It’s hard to ignore such movies’ message of female solidarity. Katniss during the Games finds her ally in Rue, a younger girl. In How I Live Now, Saoirse Ronan’s character, Daisy, takes guardianship of her young cousin, Piper, to try and unite their family. Young women working together without needing men to help them is more common on screens than ever before.

“It’s part of the new ‘girl power’ thing where it’s great to be spunky and independent, as long as you’re very young,” says Horak. “Those qualities might not be as interesting or as attractive in an older woman.”

And it’s not just the fictional characters whom audiences can relate to. The actresses who play them are just as quirky. Whether it’s tripping on the red carpet (Lawrence) or being a self-proclaimed environmentalist (Divergent star Shailene Woodley) or skateboarding (Chloe Grace Moretz, star of the upcoming The Fifth Wave), these actresses present themselves in ways that relate to female audiences.

“If you were a teenage girl and look at someone like Jennifer Lopez, you can’t really say, ‘Okay, she’s going to understand my life, and I’m going to relate to her,’” says Bible. “But look at someone like Jennifer Lawrence. She comes across, whether it’s manufactured or not, as more human and more relatable.”

Tough love: Actors Shailene Woodley (centre) and Theo James (right) star as Tris and Four, love interests in "Divergent". Photo courtesy of Lionsgate.

Tough love: Shailene Woodley stars with romantic interest Theo James in Divergent. [Photo courtesy of Lionsgate]

Typically these onscreen characters are just coming into their own in a world that (much like reality) seems unforgiving for girls trying to grow up. While in the films there are romantic interests and hints of young love, Horak points out that viewers don’t normally get to see how the characters progress as adults.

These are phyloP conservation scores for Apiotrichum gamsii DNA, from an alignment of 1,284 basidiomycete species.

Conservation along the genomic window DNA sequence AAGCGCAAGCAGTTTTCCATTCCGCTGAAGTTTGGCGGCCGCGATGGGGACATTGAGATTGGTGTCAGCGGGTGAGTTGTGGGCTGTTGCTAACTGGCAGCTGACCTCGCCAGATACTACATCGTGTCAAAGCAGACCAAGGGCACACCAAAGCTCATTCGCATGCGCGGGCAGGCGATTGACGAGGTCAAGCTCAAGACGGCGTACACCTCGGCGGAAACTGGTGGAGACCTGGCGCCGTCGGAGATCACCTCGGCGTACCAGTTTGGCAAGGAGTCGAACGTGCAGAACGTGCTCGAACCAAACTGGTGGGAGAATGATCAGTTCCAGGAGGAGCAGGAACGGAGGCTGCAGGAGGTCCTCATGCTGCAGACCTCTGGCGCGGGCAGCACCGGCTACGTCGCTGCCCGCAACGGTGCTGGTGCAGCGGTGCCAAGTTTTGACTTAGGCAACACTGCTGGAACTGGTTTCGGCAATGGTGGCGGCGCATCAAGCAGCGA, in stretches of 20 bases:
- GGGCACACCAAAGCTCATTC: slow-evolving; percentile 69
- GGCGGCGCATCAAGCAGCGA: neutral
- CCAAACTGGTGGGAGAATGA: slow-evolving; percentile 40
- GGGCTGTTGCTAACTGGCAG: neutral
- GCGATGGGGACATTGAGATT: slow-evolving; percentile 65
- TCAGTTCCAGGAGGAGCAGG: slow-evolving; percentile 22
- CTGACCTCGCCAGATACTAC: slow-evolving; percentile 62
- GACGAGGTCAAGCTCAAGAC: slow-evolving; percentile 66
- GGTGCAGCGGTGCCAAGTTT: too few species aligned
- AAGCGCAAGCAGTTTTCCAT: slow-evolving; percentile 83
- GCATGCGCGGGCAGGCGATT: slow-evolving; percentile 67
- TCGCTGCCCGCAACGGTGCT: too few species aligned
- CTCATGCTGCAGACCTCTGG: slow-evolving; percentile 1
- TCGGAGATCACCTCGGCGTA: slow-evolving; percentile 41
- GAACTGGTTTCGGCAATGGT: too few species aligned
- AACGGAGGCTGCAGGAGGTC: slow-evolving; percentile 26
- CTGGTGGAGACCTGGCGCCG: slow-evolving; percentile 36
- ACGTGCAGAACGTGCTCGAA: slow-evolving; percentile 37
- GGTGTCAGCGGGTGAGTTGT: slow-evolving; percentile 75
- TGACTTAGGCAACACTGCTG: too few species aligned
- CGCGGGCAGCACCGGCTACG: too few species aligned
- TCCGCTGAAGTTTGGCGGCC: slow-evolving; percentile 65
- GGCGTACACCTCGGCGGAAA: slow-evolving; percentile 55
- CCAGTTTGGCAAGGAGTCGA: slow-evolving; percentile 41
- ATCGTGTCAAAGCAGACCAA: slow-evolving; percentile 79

“Because they’re young, it plays on the tradition of the tomboy, that it’s okay and it can even be great and interesting for a young woman to be not that girly and be very independent,” she says. “But we don’t see what happens to them when they grow up. What happens when they enter a relationship or if they get old enough to have a career? That picture we see less often.” 

While moviegoers may not see any weddings or babies, these films arguably are breaking down doors for all female characters onscreen.

“Every time a Hunger Games does well where at the centre there is a strong female character, it changes people’s perceptions and they’re more open to accepting a character like Angelina Jolie in Maleficient,”says Dergarabedian.

Women haven’t completely won yet. But they’re getting there.

[Front page photo courtesy of Lionsgate. Photo © Murray Close]

The world of girl-hero films

The Hunger Games (2012) Based on the best-selling book series by Suzanne Collins. Katniss Everdeen must compete in the “Hunger Games”, a televised fight-to-the death between teenagers. In sequels, she leads a rebellion against the evil “Capitol.”

The Host (2013) Based on a novel by Twilight author Stephanie Meyer. Saoirse Ronan’s character lives in a society beset by small parasitic aliens called “Souls.”

How I Live Now (2013) Also starring Saoirse Ronan.  Her character is sent to England to live with her cousins when war breaks out and their family is separated.

The Mortal Instruments: City of Bones (2013) Set in a dangerous alternate world of New York City, Clary Fray (Lily Collins) learns that she is descended from a line of warriors who protect the world from demons.

Divergent (2014) Shailene Woodley plays Tris, who lives in a society divided into “factions” based on virtues. When Tris learns she is “Divergent”—meaning she has virtues in all factions—she is thrown into danger amid a government plot to destroy all Divergents. Sequel Insurgent will be released in 2015.

The Fifth Wave (2016) Starring Chloe Grace Moretz; currently in production; based on a novel by Rick Nancey. Moretz’s character struggles in a world invaded by aliens.

The Last of Us Sony Pictures has expressed interest in developing this popular post-apocalyptic game into a film. Rumours have named Game of Thrones’ Maisie Williams to play Ellie, the 14-year-old protagonist. But no confirmed casting or production dates have been announced.